I’ve long been a sucker for a nice relaxing facial, even though I wish the therapists would stop promising that if I buy their particular brand of voodoo cream my face will become 20% more beautiful (and that if I don’t spend £90 on the eco-friendly oil they’ve had shipped over from Australia I’m some sort of skin abuser, no better than someone who spends the weekends engaging in hate crimes).
But manicures have always failed to charm me. Pedicures I get. Pedicures involve sitting in a chair, having a leg rub, drinking champagne. Or they do in my world (I go once a year to the Cowshed with my sisters in lieu of buying each other birthday presents). But manicures involve sitting in a chair with your hand at an awkward angle, making small talk with someone about the state of your cuticles and the length of your nailbeds.
Much better to save yourself the money, buy yourself the gear, and giving your fingernails a good going over in front of the latest episode of FlashForward.
What you’ll need:
1. UV Lamp
If you’ve ever woken up the day after painting your own personal nail masterpiece and discovered the duvet has embroidered a rippled finish all over the topcoat, a UV lamp will make your life worth living again. Yes, I am exaggerating.
The lamp “cures” gel and varnish, leaving you with a very hard, shiny finish in 2 minutes. You can use it on toes and hands.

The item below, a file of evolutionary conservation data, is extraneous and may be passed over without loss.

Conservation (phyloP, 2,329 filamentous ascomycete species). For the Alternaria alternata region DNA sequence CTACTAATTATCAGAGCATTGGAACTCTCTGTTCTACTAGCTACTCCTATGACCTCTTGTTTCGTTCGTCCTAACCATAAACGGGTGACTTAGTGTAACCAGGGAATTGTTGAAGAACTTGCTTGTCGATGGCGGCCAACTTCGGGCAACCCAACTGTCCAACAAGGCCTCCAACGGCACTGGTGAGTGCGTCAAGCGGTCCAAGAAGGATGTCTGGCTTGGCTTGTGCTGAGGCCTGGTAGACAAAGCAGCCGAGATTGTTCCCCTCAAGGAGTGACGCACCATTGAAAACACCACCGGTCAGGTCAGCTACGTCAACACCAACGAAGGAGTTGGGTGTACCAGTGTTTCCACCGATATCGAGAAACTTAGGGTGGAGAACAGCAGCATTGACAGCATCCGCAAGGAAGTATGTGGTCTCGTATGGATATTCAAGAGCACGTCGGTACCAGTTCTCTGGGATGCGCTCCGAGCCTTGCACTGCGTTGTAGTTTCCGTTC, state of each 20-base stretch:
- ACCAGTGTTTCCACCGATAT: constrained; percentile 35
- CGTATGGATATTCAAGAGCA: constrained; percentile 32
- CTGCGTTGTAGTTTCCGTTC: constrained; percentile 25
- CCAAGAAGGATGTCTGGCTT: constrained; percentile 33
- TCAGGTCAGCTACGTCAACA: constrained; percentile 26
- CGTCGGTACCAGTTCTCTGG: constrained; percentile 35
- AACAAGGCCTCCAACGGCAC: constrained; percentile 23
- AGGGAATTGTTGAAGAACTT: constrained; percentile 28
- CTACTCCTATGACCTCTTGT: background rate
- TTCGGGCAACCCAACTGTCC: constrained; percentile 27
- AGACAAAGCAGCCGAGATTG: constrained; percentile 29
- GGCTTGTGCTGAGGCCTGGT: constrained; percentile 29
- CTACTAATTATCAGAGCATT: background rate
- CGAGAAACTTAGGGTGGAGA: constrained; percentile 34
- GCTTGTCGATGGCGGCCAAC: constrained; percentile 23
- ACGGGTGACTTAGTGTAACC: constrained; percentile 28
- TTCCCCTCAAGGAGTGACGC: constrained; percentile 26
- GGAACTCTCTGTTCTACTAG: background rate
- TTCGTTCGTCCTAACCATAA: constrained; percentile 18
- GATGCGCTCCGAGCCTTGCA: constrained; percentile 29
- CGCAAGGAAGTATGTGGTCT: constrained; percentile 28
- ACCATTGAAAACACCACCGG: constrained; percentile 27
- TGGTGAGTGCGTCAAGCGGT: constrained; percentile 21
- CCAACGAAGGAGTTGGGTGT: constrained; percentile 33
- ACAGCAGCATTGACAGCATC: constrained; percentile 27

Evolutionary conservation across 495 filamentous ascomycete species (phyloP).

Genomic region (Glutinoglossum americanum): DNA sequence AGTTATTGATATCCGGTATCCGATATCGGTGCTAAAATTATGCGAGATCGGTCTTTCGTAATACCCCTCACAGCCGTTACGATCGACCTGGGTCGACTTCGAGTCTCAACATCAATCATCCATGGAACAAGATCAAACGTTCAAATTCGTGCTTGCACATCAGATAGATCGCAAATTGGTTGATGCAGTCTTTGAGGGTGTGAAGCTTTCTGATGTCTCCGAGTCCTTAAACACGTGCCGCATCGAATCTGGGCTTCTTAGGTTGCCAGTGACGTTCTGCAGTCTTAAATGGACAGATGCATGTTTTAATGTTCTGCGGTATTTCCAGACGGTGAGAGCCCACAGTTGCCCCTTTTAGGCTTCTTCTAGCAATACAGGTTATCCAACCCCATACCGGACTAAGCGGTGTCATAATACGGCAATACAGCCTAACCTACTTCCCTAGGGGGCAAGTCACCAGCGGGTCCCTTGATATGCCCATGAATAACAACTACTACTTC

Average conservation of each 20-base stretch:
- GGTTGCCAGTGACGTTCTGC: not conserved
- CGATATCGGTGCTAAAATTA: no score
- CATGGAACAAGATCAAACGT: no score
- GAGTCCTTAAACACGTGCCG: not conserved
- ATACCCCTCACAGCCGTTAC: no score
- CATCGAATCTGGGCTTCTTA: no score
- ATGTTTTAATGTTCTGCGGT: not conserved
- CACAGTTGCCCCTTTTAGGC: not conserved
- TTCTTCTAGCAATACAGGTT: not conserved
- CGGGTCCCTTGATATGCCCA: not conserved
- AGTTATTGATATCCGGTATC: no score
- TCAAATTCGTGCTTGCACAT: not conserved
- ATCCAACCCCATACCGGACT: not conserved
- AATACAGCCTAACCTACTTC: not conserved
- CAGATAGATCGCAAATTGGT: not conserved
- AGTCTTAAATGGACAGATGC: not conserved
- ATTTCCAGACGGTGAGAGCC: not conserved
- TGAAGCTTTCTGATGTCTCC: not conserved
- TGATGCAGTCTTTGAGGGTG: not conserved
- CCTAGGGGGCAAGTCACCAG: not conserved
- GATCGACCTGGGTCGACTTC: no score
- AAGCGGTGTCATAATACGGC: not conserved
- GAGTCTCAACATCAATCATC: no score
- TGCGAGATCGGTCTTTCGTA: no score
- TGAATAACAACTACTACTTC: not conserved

Spend as much as you can afford, and go for a 36 watt lamp (otherwise you’ll have to wait longer for your polish to cure) with an auto-timer and – preferably – different timer settings.
2. UV Gel
Not the crappy powder acrylic gels that look nice but ruin your nails (and leave you unable to pick up coins you’ve dropped on the floor – believe me, I’ve tried). These gels are the bio gels that feel like extra thick nail varnish and let your nails continue as they were without interference. The great thing about this stuff is that it lasts for ages and doesn’t chip and go crappy a few days in. Plus, it gives you super-strong nails without making them brittle.
Getting a set of bio gels done will cost you around £50 at Nails Inc, so although the gel is a big upfront cost, you’ll soon save money if you’re doing it yourself.
Bio Sculpture gel is the stuff everyone wants, but it’s only supposed to be sold to professionals, so it’s not always easy to get hold of. Unsurprisingly, you can buy it on eBay. Expect to pay around £40 for a small pot or £50 for a large pot.
I have the Profile Clear Gel, which is fine and not too expensive. I can’t vouch for other gels, though and have mainly heard bad things about cheaper gels.
3. Starter Kit
You can buy ready-made starter kits (check Amazon and eBay) but they nearly always include too much stuff. I’d recommend splashing out on decent gels and then you’ll need a basic starter kit that you can put together yourself. This includes:
– Wipe Off
– A really good top coat – You can’t go wrong with OPI
– Cocktail sticks, cotton wool, emery boards and some cuticle oil to finish.
This Profile UV starter kit offers pretty good value for money and doesn’t include loads of unnecessary stuff.
Painting on gel isn’t quite as straightforward as painting on varnish, but once you know the basics, it’s much easier to get a decent finish because gel is a lot more forgiving than varnish. If you’ve had gels done before, you’ll know the drill, but if not, Bio Sculpture has a good basic guide.
Invite your friends round and have a few practice runs and you’ll soon be making small talk about the state of your cuticles and the length of your nail beds.